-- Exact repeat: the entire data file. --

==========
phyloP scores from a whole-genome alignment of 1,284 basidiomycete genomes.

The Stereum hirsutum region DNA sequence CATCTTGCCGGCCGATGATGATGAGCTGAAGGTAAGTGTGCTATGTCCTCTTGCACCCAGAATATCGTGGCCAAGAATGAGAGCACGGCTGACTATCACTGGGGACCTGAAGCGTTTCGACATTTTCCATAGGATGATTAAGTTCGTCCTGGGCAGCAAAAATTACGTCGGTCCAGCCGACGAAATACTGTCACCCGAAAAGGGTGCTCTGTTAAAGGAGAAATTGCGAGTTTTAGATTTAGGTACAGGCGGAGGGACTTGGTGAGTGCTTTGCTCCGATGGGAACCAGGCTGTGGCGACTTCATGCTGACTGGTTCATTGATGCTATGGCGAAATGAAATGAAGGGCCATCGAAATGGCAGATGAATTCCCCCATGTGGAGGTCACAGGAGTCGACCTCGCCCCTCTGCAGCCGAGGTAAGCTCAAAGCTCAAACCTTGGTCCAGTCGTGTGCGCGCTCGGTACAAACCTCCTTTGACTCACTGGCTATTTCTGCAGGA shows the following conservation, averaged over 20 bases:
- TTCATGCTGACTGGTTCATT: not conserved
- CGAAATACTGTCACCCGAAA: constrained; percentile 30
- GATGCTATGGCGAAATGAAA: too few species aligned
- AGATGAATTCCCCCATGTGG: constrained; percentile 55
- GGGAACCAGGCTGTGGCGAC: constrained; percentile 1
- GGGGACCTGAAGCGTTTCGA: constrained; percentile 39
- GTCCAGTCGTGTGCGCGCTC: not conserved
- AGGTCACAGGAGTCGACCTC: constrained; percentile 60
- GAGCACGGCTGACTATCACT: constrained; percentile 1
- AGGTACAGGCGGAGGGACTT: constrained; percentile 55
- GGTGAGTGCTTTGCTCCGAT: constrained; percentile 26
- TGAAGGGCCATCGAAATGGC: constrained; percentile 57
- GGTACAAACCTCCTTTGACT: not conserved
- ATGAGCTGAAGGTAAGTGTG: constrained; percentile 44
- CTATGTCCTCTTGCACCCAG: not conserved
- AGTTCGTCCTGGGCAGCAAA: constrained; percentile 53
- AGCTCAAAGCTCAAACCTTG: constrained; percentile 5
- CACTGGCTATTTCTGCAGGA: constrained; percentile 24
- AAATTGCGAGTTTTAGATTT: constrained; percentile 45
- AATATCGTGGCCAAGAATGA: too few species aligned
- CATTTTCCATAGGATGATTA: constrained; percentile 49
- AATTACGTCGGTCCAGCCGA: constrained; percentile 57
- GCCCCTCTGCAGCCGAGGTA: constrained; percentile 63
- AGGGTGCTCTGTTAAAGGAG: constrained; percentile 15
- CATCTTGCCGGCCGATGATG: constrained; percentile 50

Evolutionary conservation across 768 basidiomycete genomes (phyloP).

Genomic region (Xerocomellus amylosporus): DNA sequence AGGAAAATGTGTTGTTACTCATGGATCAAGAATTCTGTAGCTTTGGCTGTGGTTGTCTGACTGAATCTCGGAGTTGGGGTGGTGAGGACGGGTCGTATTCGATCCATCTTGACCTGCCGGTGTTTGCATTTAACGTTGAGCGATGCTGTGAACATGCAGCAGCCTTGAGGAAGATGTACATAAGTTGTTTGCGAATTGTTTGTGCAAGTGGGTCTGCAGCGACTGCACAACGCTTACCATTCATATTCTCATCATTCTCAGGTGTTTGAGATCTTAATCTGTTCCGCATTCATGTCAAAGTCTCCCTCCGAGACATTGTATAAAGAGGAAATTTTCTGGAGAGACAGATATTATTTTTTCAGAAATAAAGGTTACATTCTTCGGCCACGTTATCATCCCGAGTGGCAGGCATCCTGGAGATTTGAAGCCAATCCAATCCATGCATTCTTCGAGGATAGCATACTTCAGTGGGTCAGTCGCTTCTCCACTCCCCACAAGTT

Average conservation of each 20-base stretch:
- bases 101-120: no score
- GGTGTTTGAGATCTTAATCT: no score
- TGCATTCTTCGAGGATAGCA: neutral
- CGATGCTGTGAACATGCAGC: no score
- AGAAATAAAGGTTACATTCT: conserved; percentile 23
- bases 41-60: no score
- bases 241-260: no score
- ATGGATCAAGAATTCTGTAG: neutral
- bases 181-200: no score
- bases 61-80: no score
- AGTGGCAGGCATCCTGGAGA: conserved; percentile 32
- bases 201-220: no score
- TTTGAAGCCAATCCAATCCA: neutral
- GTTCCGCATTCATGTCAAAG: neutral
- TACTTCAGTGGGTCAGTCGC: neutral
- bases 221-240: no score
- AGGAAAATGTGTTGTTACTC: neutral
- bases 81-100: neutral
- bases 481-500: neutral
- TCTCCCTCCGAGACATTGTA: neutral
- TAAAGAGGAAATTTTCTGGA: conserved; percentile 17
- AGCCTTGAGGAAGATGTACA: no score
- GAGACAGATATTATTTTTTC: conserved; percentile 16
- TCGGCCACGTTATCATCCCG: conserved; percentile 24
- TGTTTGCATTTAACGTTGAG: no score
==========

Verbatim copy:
phyloP scores from a whole-genome alignment of 1,284 basidiomycete genomes.

The Stereum hirsutum region DNA sequence CATCTTGCCGGCCGATGATGATGAGCTGAAGGTAAGTGTGCTATGTCCTCTTGCACCCAGAATATCGTGGCCAAGAATGAGAGCACGGCTGACTATCACTGGGGACCTGAAGCGTTTCGACATTTTCCATAGGATGATTAAGTTCGTCCTGGGCAGCAAAAATTACGTCGGTCCAGCCGACGAAATACTGTCACCCGAAAAGGGTGCTCTGTTAAAGGAGAAATTGCGAGTTTTAGATTTAGGTACAGGCGGAGGGACTTGGTGAGTGCTTTGCTCCGATGGGAACCAGGCTGTGGCGACTTCATGCTGACTGGTTCATTGATGCTATGGCGAAATGAAATGAAGGGCCATCGAAATGGCAGATGAATTCCCCCATGTGGAGGTCACAGGAGTCGACCTCGCCCCTCTGCAGCCGAGGTAAGCTCAAAGCTCAAACCTTGGTCCAGTCGTGTGCGCGCTCGGTACAAACCTCCTTTGACTCACTGGCTATTTCTGCAGGA shows the following conservation, averaged over 20 bases:
- TTCATGCTGACTGGTTCATT: not conserved
- CGAAATACTGTCACCCGAAA: constrained; percentile 30
- GATGCTATGGCGAAATGAAA: too few species aligned
- AGATGAATTCCCCCATGTGG: constrained; percentile 55
- GGGAACCAGGCTGTGGCGAC: constrained; percentile 1
- GGGGACCTGAAGCGTTTCGA: constrained; percentile 39
- GTCCAGTCGTGTGCGCGCTC: not conserved
- AGGTCACAGGAGTCGACCTC: constrained; percentile 60
- GAGCACGGCTGACTATCACT: constrained; percentile 1
- AGGTACAGGCGGAGGGACTT: constrained; percentile 55
- GGTGAGTGCTTTGCTCCGAT: constrained; percentile 26
- TGAAGGGCCATCGAAATGGC: constrained; percentile 57
- GGTACAAACCTCCTTTGACT: not conserved
- ATGAGCTGAAGGTAAGTGTG: constrained; percentile 44
- CTATGTCCTCTTGCACCCAG: not conserved
- AGTTCGTCCTGGGCAGCAAA: constrained; percentile 53
- AGCTCAAAGCTCAAACCTTG: constrained; percentile 5
- CACTGGCTATTTCTGCAGGA: constrained; percentile 24
- AAATTGCGAGTTTTAGATTT: constrained; percentile 45
- AATATCGTGGCCAAGAATGA: too few species aligned
- CATTTTCCATAGGATGATTA: constrained; percentile 49
- AATTACGTCGGTCCAGCCGA: constrained; percentile 57
- GCCCCTCTGCAGCCGAGGTA: constrained; percentile 63
- AGGGTGCTCTGTTAAAGGAG: constrained; percentile 15
- CATCTTGCCGGCCGATGATG: constrained; percentile 50

Evolutionary conservation across 768 basidiomycete genomes (phyloP).

Genomic region (Xerocomellus amylosporus): DNA sequence AGGAAAATGTGTTGTTACTCATGGATCAAGAATTCTGTAGCTTTGGCTGTGGTTGTCTGACTGAATCTCGGAGTTGGGGTGGTGAGGACGGGTCGTATTCGATCCATCTTGACCTGCCGGTGTTTGCATTTAACGTTGAGCGATGCTGTGAACATGCAGCAGCCTTGAGGAAGATGTACATAAGTTGTTTGCGAATTGTTTGTGCAAGTGGGTCTGCAGCGACTGCACAACGCTTACCATTCATATTCTCATCATTCTCAGGTGTTTGAGATCTTAATCTGTTCCGCATTCATGTCAAAGTCTCCCTCCGAGACATTGTATAAAGAGGAAATTTTCTGGAGAGACAGATATTATTTTTTCAGAAATAAAGGTTACATTCTTCGGCCACGTTATCATCCCGAGTGGCAGGCATCCTGGAGATTTGAAGCCAATCCAATCCATGCATTCTTCGAGGATAGCATACTTCAGTGGGTCAGTCGCTTCTCCACTCCCCACAAGTT

Average conservation of each 20-base stretch:
- bases 101-120: no score
- GGTGTTTGAGATCTTAATCT: no score
- TGCATTCTTCGAGGATAGCA: neutral
- CGATGCTGTGAACATGCAGC: no score
- AGAAATAAAGGTTACATTCT: conserved; percentile 23
- bases 41-60: no score
- bases 241-260: no score
- ATGGATCAAGAATTCTGTAG: neutral
- bases 181-200: no score
- bases 61-80: no score
- AGTGGCAGGCATCCTGGAGA: conserved; percentile 32
- bases 201-220: no score
- TTTGAAGCCAATCCAATCCA: neutral
- GTTCCGCATTCATGTCAAAG: neutral
- TACTTCAGTGGGTCAGTCGC: neutral
- bases 221-240: no score
- AGGAAAATGTGTTGTTACTC: neutral
- bases 81-100: neutral
- bases 481-500: neutral
- TCTCCCTCCGAGACATTGTA: neutral
- TAAAGAGGAAATTTTCTGGA: conserved; percentile 17
- AGCCTTGAGGAAGATGTACA: no score
- GAGACAGATATTATTTTTTC: conserved; percentile 16
- TCGGCCACGTTATCATCCCG: conserved; percentile 24
- TGTTTGCATTTAACGTTGAG: no score